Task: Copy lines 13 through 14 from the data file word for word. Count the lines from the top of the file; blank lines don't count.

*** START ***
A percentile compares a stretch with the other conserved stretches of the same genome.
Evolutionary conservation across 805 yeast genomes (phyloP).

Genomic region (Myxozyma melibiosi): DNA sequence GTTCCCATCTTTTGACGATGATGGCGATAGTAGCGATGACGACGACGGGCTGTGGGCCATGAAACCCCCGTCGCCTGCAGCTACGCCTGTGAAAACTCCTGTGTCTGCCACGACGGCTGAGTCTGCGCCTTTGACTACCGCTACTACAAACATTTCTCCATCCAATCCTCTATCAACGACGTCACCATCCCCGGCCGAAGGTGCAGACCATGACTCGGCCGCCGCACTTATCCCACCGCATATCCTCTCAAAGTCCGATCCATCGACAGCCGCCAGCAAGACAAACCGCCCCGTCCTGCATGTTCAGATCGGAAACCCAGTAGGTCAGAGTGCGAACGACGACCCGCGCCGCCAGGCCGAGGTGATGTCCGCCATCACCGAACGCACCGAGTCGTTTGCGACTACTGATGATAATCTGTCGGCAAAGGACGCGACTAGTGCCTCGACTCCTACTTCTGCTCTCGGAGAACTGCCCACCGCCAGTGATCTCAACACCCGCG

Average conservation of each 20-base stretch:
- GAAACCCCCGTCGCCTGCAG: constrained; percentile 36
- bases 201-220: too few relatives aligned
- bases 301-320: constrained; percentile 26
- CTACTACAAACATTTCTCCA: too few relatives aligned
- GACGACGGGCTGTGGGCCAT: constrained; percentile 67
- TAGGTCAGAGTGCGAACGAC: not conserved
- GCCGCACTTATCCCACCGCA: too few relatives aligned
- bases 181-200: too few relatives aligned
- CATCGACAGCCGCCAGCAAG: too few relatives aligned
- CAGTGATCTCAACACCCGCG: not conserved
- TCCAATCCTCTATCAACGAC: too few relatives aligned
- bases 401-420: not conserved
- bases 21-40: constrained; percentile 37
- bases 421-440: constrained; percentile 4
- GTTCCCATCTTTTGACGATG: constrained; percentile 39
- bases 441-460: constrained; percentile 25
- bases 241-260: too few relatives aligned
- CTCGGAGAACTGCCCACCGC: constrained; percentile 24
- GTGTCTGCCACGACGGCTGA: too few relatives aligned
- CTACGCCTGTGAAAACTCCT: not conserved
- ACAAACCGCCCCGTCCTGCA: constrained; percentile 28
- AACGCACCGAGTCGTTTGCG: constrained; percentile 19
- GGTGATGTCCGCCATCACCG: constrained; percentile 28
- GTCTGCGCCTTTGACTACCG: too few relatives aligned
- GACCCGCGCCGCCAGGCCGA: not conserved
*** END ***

- CATCGACAGCCGCCAGCAAG: too few relatives aligned
- CAGTGATCTCAACACCCGCG: not conserved